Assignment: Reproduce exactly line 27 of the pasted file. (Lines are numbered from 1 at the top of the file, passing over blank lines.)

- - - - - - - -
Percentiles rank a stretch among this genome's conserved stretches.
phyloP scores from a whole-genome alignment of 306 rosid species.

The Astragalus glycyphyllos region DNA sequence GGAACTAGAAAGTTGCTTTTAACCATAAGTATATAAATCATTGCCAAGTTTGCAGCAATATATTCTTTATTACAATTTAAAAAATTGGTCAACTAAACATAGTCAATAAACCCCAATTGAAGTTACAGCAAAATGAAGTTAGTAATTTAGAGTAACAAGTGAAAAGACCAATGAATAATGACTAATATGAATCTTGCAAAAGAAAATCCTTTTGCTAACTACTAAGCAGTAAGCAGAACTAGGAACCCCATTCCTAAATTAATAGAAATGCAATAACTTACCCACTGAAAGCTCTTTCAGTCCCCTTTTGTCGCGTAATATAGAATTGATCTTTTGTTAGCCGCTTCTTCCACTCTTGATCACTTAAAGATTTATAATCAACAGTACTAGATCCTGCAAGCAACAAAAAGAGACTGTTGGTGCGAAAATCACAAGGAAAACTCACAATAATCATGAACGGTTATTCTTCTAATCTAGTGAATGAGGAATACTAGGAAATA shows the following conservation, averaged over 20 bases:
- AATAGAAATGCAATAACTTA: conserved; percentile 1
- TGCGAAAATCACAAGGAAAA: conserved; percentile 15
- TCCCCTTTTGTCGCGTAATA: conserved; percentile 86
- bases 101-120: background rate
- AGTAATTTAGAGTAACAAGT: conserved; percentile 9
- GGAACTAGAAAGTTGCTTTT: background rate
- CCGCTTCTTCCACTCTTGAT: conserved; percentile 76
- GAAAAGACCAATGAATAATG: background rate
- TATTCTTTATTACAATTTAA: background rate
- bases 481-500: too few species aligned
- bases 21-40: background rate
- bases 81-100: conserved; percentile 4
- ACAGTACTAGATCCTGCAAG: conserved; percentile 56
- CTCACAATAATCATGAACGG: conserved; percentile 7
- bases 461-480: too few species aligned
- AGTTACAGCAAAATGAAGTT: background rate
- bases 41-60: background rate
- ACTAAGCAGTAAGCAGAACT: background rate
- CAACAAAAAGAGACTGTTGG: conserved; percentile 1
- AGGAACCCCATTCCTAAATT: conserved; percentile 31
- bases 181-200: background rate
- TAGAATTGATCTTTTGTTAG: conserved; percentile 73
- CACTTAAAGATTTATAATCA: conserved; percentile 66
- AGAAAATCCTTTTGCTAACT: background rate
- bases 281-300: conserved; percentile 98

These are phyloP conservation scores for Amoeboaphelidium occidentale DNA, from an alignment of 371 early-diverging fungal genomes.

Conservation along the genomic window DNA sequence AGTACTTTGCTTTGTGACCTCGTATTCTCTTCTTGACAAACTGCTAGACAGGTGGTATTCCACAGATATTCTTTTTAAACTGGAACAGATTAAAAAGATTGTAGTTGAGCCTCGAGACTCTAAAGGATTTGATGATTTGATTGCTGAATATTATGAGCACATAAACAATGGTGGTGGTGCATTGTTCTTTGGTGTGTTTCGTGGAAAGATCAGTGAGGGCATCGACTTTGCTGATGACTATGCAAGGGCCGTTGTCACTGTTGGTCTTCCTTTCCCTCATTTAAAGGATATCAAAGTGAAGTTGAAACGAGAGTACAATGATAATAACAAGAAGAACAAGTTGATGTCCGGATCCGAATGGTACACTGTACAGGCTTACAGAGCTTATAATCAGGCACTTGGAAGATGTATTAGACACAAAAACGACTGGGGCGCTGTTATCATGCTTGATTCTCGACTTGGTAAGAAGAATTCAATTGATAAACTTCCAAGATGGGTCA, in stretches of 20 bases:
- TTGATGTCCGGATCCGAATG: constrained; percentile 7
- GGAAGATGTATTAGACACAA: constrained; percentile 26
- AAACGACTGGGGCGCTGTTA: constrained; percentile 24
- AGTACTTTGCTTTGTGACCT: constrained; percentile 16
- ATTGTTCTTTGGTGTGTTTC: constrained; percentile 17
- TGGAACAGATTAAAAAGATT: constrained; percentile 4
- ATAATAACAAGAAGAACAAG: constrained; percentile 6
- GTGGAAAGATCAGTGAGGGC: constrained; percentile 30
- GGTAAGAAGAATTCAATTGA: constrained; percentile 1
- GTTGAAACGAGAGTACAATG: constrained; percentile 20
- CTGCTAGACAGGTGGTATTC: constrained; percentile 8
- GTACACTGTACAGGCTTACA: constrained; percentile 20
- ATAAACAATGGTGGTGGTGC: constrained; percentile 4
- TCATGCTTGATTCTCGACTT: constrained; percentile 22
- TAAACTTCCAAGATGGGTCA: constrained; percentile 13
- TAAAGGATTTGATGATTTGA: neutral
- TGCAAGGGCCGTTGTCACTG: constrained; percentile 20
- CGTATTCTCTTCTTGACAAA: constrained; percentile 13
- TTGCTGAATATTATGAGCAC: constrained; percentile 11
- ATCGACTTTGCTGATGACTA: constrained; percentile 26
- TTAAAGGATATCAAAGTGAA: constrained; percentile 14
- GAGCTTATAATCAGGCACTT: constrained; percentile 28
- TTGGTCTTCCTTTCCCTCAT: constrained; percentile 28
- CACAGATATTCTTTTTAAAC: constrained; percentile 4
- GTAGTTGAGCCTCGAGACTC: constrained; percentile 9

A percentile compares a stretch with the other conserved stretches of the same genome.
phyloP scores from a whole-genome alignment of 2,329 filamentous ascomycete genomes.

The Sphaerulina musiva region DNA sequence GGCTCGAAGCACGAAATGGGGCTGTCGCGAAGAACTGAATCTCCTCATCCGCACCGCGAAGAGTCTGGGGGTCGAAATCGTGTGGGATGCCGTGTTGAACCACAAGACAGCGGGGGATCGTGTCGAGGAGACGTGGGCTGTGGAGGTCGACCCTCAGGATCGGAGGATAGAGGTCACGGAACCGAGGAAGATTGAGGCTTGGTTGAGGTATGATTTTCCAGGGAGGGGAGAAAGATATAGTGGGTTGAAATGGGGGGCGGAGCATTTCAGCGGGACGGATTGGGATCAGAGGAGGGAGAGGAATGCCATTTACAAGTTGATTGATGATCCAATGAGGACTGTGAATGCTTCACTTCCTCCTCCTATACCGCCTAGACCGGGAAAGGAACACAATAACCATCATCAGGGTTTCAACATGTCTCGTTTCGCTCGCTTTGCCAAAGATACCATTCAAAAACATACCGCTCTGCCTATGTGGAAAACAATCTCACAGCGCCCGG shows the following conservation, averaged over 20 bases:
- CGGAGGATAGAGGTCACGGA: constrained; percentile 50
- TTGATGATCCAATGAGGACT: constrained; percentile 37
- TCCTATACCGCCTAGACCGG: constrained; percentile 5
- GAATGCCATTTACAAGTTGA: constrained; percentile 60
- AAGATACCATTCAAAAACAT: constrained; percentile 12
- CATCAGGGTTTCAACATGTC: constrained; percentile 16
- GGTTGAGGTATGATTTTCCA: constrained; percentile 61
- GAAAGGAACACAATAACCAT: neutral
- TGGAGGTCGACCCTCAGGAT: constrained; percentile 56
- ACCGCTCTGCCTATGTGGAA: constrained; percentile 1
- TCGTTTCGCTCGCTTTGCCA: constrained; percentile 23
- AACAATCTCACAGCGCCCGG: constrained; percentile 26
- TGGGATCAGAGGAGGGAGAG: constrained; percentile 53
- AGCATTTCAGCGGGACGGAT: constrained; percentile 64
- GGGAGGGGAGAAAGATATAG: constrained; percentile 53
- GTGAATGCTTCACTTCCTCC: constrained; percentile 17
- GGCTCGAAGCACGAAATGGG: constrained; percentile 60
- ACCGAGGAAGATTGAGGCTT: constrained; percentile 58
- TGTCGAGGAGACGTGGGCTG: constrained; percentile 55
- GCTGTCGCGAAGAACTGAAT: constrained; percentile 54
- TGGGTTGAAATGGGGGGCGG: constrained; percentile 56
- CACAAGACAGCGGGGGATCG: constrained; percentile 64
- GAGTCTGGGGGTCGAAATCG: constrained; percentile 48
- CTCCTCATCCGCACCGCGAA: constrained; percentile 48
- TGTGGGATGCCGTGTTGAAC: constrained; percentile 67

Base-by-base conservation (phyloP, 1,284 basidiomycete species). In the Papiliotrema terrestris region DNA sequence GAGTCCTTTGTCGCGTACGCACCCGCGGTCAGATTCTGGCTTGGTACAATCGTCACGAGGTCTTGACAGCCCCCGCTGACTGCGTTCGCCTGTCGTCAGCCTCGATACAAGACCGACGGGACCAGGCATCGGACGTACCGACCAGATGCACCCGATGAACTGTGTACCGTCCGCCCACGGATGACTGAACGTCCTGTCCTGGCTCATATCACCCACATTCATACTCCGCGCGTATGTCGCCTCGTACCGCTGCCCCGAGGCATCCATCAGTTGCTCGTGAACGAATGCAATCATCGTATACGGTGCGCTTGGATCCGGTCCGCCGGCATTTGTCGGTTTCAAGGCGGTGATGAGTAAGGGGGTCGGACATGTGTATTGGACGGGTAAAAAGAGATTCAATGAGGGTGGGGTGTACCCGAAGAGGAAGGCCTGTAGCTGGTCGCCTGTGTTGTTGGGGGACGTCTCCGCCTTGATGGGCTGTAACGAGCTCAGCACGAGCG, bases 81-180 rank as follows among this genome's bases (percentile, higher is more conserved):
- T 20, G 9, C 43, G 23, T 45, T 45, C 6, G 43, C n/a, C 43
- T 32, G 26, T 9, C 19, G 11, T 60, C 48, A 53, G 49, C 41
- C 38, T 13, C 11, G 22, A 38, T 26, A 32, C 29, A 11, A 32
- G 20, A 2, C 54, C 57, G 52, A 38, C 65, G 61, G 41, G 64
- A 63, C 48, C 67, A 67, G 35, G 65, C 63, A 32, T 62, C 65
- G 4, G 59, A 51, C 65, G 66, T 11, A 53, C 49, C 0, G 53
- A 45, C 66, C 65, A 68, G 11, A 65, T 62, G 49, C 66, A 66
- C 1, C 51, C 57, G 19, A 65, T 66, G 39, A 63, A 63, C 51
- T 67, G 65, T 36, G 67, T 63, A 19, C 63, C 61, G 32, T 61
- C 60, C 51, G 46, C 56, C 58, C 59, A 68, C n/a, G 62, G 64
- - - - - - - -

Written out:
- AGAAAATCCTTTTGCTAACT: background rate